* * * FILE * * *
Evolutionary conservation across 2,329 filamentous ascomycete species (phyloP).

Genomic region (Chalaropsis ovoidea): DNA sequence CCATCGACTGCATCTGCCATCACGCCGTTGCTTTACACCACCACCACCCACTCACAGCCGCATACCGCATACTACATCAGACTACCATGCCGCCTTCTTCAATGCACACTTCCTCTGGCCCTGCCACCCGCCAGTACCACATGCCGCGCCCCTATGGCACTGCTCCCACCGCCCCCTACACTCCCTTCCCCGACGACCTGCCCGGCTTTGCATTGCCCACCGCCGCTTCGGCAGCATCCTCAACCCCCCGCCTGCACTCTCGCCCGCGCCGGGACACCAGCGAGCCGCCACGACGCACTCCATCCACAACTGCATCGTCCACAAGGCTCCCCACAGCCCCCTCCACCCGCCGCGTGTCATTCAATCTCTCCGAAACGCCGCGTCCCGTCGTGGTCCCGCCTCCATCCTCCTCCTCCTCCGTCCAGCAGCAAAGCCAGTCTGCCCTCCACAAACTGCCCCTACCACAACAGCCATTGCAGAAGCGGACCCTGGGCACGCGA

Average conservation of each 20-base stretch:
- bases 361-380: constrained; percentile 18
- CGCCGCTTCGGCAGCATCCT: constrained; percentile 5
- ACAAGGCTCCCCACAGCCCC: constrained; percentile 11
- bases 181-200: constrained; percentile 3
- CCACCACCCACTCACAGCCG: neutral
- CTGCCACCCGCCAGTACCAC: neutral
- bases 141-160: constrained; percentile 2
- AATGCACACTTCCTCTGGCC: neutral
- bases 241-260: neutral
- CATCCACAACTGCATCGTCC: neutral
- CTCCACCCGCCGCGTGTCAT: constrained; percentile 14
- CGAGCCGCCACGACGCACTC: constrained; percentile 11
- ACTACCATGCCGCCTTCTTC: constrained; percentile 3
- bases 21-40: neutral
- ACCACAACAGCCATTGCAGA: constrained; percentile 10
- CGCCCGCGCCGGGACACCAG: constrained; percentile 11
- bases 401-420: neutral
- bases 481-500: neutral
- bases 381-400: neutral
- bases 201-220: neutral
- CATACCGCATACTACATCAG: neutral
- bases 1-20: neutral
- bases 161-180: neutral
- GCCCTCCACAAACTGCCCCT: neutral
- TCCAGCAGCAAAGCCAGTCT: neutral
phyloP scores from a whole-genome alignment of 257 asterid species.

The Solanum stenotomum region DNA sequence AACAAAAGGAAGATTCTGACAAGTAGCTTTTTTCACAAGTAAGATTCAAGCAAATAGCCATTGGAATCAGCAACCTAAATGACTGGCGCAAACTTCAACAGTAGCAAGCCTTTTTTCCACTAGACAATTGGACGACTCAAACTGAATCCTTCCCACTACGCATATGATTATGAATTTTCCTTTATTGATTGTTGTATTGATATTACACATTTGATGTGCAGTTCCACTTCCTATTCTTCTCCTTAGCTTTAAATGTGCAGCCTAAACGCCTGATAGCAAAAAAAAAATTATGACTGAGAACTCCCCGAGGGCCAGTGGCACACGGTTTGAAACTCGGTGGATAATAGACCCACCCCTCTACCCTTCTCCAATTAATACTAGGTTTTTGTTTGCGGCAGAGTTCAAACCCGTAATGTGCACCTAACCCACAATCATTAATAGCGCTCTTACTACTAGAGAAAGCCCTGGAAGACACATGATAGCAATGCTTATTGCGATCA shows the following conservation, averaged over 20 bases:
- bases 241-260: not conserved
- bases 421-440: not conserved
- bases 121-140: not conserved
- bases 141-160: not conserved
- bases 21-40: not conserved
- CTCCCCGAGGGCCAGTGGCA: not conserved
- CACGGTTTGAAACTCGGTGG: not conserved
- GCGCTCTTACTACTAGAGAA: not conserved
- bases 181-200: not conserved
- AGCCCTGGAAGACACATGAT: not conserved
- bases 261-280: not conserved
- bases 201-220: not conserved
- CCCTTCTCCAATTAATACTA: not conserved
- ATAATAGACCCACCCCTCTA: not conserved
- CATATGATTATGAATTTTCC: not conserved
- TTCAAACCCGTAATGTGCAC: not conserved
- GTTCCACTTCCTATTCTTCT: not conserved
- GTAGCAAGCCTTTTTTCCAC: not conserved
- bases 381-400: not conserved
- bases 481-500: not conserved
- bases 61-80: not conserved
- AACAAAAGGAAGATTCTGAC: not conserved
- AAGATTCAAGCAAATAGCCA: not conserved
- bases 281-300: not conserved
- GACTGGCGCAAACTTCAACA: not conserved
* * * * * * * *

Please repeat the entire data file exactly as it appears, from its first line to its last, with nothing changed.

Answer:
Evolutionary conservation across 2,329 filamentous ascomycete species (phyloP).

Genomic region (Chalaropsis ovoidea): DNA sequence CCATCGACTGCATCTGCCATCACGCCGTTGCTTTACACCACCACCACCCACTCACAGCCGCATACCGCATACTACATCAGACTACCATGCCGCCTTCTTCAATGCACACTTCCTCTGGCCCTGCCACCCGCCAGTACCACATGCCGCGCCCCTATGGCACTGCTCCCACCGCCCCCTACACTCCCTTCCCCGACGACCTGCCCGGCTTTGCATTGCCCACCGCCGCTTCGGCAGCATCCTCAACCCCCCGCCTGCACTCTCGCCCGCGCCGGGACACCAGCGAGCCGCCACGACGCACTCCATCCACAACTGCATCGTCCACAAGGCTCCCCACAGCCCCCTCCACCCGCCGCGTGTCATTCAATCTCTCCGAAACGCCGCGTCCCGTCGTGGTCCCGCCTCCATCCTCCTCCTCCTCCGTCCAGCAGCAAAGCCAGTCTGCCCTCCACAAACTGCCCCTACCACAACAGCCATTGCAGAAGCGGACCCTGGGCACGCGA

Average conservation of each 20-base stretch:
- bases 361-380: constrained; percentile 18
- CGCCGCTTCGGCAGCATCCT: constrained; percentile 5
- ACAAGGCTCCCCACAGCCCC: constrained; percentile 11
- bases 181-200: constrained; percentile 3
- CCACCACCCACTCACAGCCG: neutral
- CTGCCACCCGCCAGTACCAC: neutral
- bases 141-160: constrained; percentile 2
- AATGCACACTTCCTCTGGCC: neutral
- bases 241-260: neutral
- CATCCACAACTGCATCGTCC: neutral
- CTCCACCCGCCGCGTGTCAT: constrained; percentile 14
- CGAGCCGCCACGACGCACTC: constrained; percentile 11
- ACTACCATGCCGCCTTCTTC: constrained; percentile 3
- bases 21-40: neutral
- ACCACAACAGCCATTGCAGA: constrained; percentile 10
- CGCCCGCGCCGGGACACCAG: constrained; percentile 11
- bases 401-420: neutral
- bases 481-500: neutral
- bases 381-400: neutral
- bases 201-220: neutral
- CATACCGCATACTACATCAG: neutral
- bases 1-20: neutral
- bases 161-180: neutral
- GCCCTCCACAAACTGCCCCT: neutral
- TCCAGCAGCAAAGCCAGTCT: neutral
phyloP scores from a whole-genome alignment of 257 asterid species.

The Solanum stenotomum region DNA sequence AACAAAAGGAAGATTCTGACAAGTAGCTTTTTTCACAAGTAAGATTCAAGCAAATAGCCATTGGAATCAGCAACCTAAATGACTGGCGCAAACTTCAACAGTAGCAAGCCTTTTTTCCACTAGACAATTGGACGACTCAAACTGAATCCTTCCCACTACGCATATGATTATGAATTTTCCTTTATTGATTGTTGTATTGATATTACACATTTGATGTGCAGTTCCACTTCCTATTCTTCTCCTTAGCTTTAAATGTGCAGCCTAAACGCCTGATAGCAAAAAAAAAATTATGACTGAGAACTCCCCGAGGGCCAGTGGCACACGGTTTGAAACTCGGTGGATAATAGACCCACCCCTCTACCCTTCTCCAATTAATACTAGGTTTTTGTTTGCGGCAGAGTTCAAACCCGTAATGTGCACCTAACCCACAATCATTAATAGCGCTCTTACTACTAGAGAAAGCCCTGGAAGACACATGATAGCAATGCTTATTGCGATCA shows the following conservation, averaged over 20 bases:
- bases 241-260: not conserved
- bases 421-440: not conserved
- bases 121-140: not conserved
- bases 141-160: not conserved
- bases 21-40: not conserved
- CTCCCCGAGGGCCAGTGGCA: not conserved
- CACGGTTTGAAACTCGGTGG: not conserved
- GCGCTCTTACTACTAGAGAA: not conserved
- bases 181-200: not conserved
- AGCCCTGGAAGACACATGAT: not conserved
- bases 261-280: not conserved
- bases 201-220: not conserved
- CCCTTCTCCAATTAATACTA: not conserved
- ATAATAGACCCACCCCTCTA: not conserved
- CATATGATTATGAATTTTCC: not conserved
- TTCAAACCCGTAATGTGCAC: not conserved
- GTTCCACTTCCTATTCTTCT: not conserved
- GTAGCAAGCCTTTTTTCCAC: not conserved
- bases 381-400: not conserved
- bases 481-500: not conserved
- bases 61-80: not conserved
- AACAAAAGGAAGATTCTGAC: not conserved
- AAGATTCAAGCAAATAGCCA: not conserved
- bases 281-300: not conserved
- GACTGGCGCAAACTTCAACA: not conserved